Labor’s climate and energy spokesman Mark Butler says the hyperbole and the rhetoric of the hard right in media and the government means it will be a long road back for the development of a clear electric vehicle policy in Australia.
Labor went into the May election with a target of reaching a 50 per cent share for electric vehicles in new car sales by 2030, to be achieved mostly through accelerated depreciation measures for government and private fleets.
The policy, however, just like the tentative moves by the Coalition itself to discuss fuel emission standards, was shouted down by the hard right. Butler noted – in a keynote speech to the Electric Vehicle Transition conference in Sydney on Monday – that some of the arguments were so bizarre they had “jumped the shark.”
He cited Barnaby Joyce, who as transport minister nixed an inquiry into road user charges, and suggested they were so small they would be crushed by kangaroos. He noted that Barry O’Sullivan, then the chair of Senate transport committee had said he would rather “die in a ditch” than drive an EV.
Energy minister Angus Taylor, despite announcing deals for ultra-fast charging equipment, warned of the hours and days it took to charge an EV, and shared a discredited video from “Top Gear” that claimed they had no range.
Prime minister Scott Morrision said EVs were an attack on the Australian weekend, Michaela Cash had promised to “defend the tradie and the ute,” and “moderate” MP Dave Sharma compared EV policies to Soviet-style initiative, while finance minister Matthias Cormann compared the EV policy to mandating the consumption of Brusell sprouts.
The result, Butler suggested, that the Coalition’s EV policy – when it is final unveiled next year – is unlikely to include much more than technical considerations, such as standardisation of plugs and maybe a bit of infrastructure, even though the government’s own studies assume a take-up of EVs almost as fast as Labor’s plan.
However, since the election, some analysis has suggested that the uptake of EVs may not be as quick as expected, largely because of the lack of policy, the lack of availability of new models, the lack of any sort of incentives, the lack of fuel emissions standards, and the lingering concern about range and cost.
Butler suggested that – unlike for renewables – the public support for electric vehicles was not as broad, nor as deep. There is concern about cost and range and “the hard right is willing to milk that concern quite mercilessly.”
As if on cue, The Australian newspaper on Tuesday (subscription needed) published a report about emissions of EVs and the required infrastructure investment that was quickly de-bunked by the Electric Vehicle Council, which noted that the “cherry-picked data… flies in the face of the views of the Australian Department of the Environment and Energy, as well as the overwhelming weight of international research.”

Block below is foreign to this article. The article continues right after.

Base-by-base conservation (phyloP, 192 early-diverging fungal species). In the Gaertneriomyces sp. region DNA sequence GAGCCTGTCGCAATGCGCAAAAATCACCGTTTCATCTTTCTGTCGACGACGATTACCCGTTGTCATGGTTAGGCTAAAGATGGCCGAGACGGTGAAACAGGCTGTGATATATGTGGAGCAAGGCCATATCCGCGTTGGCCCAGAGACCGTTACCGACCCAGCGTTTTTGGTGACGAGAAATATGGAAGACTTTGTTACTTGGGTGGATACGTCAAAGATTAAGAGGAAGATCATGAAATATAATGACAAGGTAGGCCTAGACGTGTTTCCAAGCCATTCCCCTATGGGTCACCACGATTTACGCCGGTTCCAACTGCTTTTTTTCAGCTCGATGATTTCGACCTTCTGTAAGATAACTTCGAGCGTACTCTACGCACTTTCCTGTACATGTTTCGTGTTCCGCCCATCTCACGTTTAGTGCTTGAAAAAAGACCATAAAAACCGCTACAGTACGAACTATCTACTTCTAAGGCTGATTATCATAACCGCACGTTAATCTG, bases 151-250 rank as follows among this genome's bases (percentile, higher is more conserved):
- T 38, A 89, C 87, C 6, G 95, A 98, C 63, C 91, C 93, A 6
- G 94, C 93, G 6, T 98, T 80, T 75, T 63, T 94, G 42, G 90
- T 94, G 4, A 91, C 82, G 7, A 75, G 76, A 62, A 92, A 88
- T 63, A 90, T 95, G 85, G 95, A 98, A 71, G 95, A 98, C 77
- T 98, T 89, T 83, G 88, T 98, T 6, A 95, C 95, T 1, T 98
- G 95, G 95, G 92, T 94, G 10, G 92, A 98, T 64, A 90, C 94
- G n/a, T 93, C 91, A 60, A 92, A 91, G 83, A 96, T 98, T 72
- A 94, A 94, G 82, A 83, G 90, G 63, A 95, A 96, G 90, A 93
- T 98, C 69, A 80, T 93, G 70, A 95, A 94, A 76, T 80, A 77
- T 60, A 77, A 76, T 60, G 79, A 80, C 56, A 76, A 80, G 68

“Like-for-like, EVs will beat internal combustion engine vehicles when it comes to carbon emissions every single time,” the EVC’s Behyad Jafari said.
Butler said, however, that transport emissions continued to climb, and in his home state of South Australia, where the share of renewables is already more than 50 per cent, transport emissions was now the biggest source of emissions.
“From the climate point of view, it is utterly essential that we start to drive down emissions” from the transport sector, Butler said. And also for the issue of health, fuel bills and import security.
Australia has the lowest fuel efficiency in the OECD, and modeling conducted for the Turnbull government had shown that Australian motorists paid around $500 a year more for their fuel because of the poor fuel economy.
(Hyundais’ Scott Nargar also told the conference that car manufacturers were not able to bring in fuel efficient versions of their vehicles to Australia becaue they couldn not operate with low quality Australian fuel).
Butler also pointed to the amount of sulfur in fuel from Melbourne (some of its locally produced) which was double that of Sydney, which imported the fuels). Poor air quality was responsible for more deaths than car accidents.
“We can’t seem to have a rational discussion – we can’t even talk about fuel quality,” he said, adding that $16 billion is spent on fuel imports, which was an economic drag and raised issues about fuel security. Air quality. Responsible for more deaths than accidnts.
But Butler said Australia would have no choice eventually, but to take up EVs. “We are a technology taker, particularly as Tony Abbot destroyed the car industry.
“We going to have recognize reality that global car industry has moved. Barnaby thinks we can be like Cuba and play around with our old Holden Commodores …. it’s hard to see how this government can pull themselves away from rhetoric.
“But this transiiton is unstoppable.”
Here Butler’s speech in full below.
This story was originally published on RenewEconomy. Read the RE version here…